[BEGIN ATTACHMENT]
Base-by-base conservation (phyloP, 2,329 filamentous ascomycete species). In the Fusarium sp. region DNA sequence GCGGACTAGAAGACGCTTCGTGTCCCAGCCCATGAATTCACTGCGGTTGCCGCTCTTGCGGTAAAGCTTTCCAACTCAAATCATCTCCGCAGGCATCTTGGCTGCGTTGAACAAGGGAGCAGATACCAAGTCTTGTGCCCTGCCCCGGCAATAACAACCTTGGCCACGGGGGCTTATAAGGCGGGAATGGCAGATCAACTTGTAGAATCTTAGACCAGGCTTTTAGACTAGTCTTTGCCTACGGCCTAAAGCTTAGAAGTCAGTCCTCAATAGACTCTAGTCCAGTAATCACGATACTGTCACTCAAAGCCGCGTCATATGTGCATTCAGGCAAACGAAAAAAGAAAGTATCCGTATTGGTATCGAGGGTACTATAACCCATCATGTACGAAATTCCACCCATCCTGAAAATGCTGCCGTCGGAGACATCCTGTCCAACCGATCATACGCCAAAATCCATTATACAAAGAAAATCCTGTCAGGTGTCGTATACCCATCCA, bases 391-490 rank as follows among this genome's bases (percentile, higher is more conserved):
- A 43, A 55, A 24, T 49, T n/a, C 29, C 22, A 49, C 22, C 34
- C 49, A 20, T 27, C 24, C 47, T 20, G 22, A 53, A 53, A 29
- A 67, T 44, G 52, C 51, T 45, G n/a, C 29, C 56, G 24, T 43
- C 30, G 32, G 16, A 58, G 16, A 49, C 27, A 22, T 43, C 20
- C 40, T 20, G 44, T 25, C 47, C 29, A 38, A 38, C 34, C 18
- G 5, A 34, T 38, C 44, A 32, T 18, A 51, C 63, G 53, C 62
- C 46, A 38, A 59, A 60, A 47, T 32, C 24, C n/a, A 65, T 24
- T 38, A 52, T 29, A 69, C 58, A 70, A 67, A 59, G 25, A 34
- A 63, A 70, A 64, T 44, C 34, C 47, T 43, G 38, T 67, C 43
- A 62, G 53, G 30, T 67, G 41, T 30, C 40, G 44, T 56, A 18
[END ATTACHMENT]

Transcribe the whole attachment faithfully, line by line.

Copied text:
Base-by-base conservation (phyloP, 2,329 filamentous ascomycete species). In the Fusarium sp. region DNA sequence GCGGACTAGAAGACGCTTCGTGTCCCAGCCCATGAATTCACTGCGGTTGCCGCTCTTGCGGTAAAGCTTTCCAACTCAAATCATCTCCGCAGGCATCTTGGCTGCGTTGAACAAGGGAGCAGATACCAAGTCTTGTGCCCTGCCCCGGCAATAACAACCTTGGCCACGGGGGCTTATAAGGCGGGAATGGCAGATCAACTTGTAGAATCTTAGACCAGGCTTTTAGACTAGTCTTTGCCTACGGCCTAAAGCTTAGAAGTCAGTCCTCAATAGACTCTAGTCCAGTAATCACGATACTGTCACTCAAAGCCGCGTCATATGTGCATTCAGGCAAACGAAAAAAGAAAGTATCCGTATTGGTATCGAGGGTACTATAACCCATCATGTACGAAATTCCACCCATCCTGAAAATGCTGCCGTCGGAGACATCCTGTCCAACCGATCATACGCCAAAATCCATTATACAAAGAAAATCCTGTCAGGTGTCGTATACCCATCCA, bases 391-490 rank as follows among this genome's bases (percentile, higher is more conserved):
- A 43, A 55, A 24, T 49, T n/a, C 29, C 22, A 49, C 22, C 34
- C 49, A 20, T 27, C 24, C 47, T 20, G 22, A 53, A 53, A 29
- A 67, T 44, G 52, C 51, T 45, G n/a, C 29, C 56, G 24, T 43
- C 30, G 32, G 16, A 58, G 16, A 49, C 27, A 22, T 43, C 20
- C 40, T 20, G 44, T 25, C 47, C 29, A 38, A 38, C 34, C 18
- G 5, A 34, T 38, C 44, A 32, T 18, A 51, C 63, G 53, C 62
- C 46, A 38, A 59, A 60, A 47, T 32, C 24, C n/a, A 65, T 24
- T 38, A 52, T 29, A 69, C 58, A 70, A 67, A 59, G 25, A 34
- A 63, A 70, A 64, T 44, C 34, C 47, T 43, G 38, T 67, C 43
- A 62, G 53, G 30, T 67, G 41, T 30, C 40, G 44, T 56, A 18